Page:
In addition to technology, grocers are working to make the in-store experience as experiential as possible. With activities like in-store cooking, meal kits, preparation stations and more, grocery chains are looking to deliver more intimate experiences.
The retail environment is inherently chaotic. Retailers invest considerable thought into the inventory stocked and the designs of stores and the shelf layout. With all this intact, how do you determine the right technology stack for your company? Here are three steps to determining the right retail technology stack to improve the experience for your specific client base:
Many times, my clients feel inclined to look at a competitor to influence their customer experience strategy. But I always advise them to start with their true strengths.
Let me illustrate with an example.
Trader Joe’s is one of the most successful grocers in the industry—they have the highest revenue per square foot. The value that Trader Joe’s brings is largely in their customer experience. They curate the type of healthy, fresh food that is in high demand while serving as the neighborhood-friendly grocer, delivering good quality at low prices. Customers derive value from an in-store experience that can’t be replicated online.
What is the purpose of going online? If a business is known for sourcing the best food, then their competitive advantage in the market is sourcing great food. Why should this grocer try to replicate another’s strategy if it doesn’t align with their goals?
The key lies at the convergence of your strengths and your customer’s desires. Evaluate those and use that information to focus on your core competencies and competitive advantage.
I think the biggest pain point for retail professionals is determining how to approach the balance of physical and online stores. There is a sweet spot for it. We are seeing chains that are primarily in physical spaces trying to move into the online space while also observing online-only retailers trying to make an impact in stores.
In the Jabil survey, 19 percent of participants said they were mostly investing in in-store technologies, while 33 percent said they were focused on e-commerce and online technologies. Another 47 percent indicated that they were investing equally in both. For each move, there are strategic advantages.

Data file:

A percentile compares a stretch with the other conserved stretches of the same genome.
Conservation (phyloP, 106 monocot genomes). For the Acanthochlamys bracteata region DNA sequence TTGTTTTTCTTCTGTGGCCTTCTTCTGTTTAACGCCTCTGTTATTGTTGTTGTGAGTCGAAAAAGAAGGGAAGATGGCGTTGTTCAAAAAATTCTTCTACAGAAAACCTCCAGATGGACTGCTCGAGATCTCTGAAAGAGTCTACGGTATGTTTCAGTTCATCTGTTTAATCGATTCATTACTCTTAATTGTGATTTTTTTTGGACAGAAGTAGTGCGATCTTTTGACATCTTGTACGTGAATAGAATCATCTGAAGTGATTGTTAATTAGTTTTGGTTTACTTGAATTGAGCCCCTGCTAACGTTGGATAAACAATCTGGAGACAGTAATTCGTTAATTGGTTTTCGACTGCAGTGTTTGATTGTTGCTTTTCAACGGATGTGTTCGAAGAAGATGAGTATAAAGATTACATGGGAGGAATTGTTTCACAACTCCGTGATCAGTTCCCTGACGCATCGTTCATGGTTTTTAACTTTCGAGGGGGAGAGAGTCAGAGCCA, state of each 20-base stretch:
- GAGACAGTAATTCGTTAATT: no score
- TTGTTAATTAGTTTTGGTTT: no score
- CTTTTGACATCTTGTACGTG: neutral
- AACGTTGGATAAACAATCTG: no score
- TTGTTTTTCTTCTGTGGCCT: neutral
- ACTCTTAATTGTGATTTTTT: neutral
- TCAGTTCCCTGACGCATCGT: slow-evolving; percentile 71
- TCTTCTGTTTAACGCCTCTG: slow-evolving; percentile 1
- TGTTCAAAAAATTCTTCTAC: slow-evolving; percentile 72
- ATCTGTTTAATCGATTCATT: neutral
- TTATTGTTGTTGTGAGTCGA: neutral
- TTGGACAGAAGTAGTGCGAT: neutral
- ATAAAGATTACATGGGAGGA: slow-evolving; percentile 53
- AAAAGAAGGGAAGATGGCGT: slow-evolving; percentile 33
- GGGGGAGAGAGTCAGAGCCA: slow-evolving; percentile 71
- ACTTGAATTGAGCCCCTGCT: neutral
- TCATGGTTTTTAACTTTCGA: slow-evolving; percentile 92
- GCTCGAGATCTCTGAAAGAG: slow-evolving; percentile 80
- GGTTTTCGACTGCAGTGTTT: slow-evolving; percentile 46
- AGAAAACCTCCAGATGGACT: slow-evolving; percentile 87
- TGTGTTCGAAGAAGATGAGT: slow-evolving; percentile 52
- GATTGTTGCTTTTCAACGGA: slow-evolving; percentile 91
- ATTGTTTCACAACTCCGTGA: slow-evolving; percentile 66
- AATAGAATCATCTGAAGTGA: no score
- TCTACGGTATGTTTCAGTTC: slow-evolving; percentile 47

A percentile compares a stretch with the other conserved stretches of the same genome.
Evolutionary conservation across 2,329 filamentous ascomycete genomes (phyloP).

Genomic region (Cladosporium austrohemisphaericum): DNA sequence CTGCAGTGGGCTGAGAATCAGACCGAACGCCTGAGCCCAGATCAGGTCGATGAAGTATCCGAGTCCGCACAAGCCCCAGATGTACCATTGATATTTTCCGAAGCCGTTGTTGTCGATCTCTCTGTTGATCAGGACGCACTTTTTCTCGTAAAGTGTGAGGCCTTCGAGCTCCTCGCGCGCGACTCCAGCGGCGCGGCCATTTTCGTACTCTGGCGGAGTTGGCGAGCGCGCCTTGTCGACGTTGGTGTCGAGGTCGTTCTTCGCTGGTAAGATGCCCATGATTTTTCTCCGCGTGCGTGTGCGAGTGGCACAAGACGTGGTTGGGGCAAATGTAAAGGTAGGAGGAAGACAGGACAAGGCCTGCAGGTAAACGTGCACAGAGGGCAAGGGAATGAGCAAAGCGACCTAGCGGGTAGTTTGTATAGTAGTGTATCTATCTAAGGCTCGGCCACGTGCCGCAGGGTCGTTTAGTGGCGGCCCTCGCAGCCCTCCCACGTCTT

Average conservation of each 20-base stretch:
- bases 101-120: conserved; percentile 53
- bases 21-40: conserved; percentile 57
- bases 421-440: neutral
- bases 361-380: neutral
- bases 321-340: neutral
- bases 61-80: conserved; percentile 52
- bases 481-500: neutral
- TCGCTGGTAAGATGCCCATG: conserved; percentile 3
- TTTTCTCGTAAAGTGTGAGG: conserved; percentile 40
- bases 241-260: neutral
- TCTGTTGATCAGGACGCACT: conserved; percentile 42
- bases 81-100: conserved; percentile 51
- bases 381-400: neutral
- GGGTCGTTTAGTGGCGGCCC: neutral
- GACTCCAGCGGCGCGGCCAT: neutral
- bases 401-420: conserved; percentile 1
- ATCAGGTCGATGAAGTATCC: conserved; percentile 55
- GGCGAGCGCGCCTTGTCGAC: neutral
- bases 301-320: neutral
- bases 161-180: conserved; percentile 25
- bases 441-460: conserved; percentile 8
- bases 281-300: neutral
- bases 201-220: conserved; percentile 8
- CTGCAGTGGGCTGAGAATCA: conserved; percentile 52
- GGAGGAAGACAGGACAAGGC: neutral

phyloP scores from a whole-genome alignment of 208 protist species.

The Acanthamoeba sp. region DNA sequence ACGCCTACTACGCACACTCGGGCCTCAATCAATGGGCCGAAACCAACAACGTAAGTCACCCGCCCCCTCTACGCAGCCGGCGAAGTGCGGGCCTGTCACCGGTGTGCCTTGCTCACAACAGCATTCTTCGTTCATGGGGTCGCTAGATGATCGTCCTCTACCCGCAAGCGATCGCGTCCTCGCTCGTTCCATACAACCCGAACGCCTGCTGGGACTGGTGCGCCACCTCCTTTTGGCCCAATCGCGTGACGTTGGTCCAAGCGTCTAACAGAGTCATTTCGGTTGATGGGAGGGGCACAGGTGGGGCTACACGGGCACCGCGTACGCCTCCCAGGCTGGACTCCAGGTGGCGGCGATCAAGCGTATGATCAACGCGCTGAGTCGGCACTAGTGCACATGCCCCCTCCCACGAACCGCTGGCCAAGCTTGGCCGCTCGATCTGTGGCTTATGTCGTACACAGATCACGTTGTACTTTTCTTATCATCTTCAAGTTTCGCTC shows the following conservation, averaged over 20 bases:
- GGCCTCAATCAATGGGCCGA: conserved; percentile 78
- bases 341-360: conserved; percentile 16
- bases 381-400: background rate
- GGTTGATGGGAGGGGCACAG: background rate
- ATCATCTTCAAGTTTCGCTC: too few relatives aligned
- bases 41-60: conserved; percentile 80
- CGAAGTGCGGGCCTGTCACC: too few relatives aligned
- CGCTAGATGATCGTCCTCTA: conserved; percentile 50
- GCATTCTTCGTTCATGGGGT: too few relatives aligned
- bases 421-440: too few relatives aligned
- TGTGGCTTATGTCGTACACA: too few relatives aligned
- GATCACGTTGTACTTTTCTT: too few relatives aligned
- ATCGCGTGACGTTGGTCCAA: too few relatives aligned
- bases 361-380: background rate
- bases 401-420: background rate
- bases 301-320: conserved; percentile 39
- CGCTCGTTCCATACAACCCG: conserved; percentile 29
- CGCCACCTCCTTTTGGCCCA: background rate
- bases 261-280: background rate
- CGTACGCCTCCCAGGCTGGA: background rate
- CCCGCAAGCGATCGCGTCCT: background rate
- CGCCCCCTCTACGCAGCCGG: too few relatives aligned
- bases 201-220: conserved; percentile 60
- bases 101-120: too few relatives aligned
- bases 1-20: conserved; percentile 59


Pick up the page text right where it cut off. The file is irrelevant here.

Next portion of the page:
While retail is becoming a more integrated concept across channels, there are certain goods that are better sold in physical spaces. Over the next 10 to 15 years, the distinction and segmentation of online and brick-and-mortar stores will become clearer. Currently, we are in a transitional phase and the best thing to do is utilize your insights on your customers to pinpoint the best approach for you.
Some brands have chosen to go directly to consumer, cutting out the “middle man” by utilizing technology. Concurrently, e-commerce operations have taken many of the traditional attributes of retail online, providing consumers with a new reality of convenience and purchase agility. Finally, consumer preferences are evolving, as well as the way they make purchasing decisions. All of these retail trends are turning everything we previously knew, or thought we knew, about retail on its head. The solution is not a one-size-fits-all.
It’s time to rethink retail. To win in today’s digital world, retailers must embrace change and gain control of the data to help them construct memorable customer experiences. Whether online or in-store, technology is a loyal friend with untold staying power.
Insights from 312 global retailers on their technology investments, omni-channel strategies and more.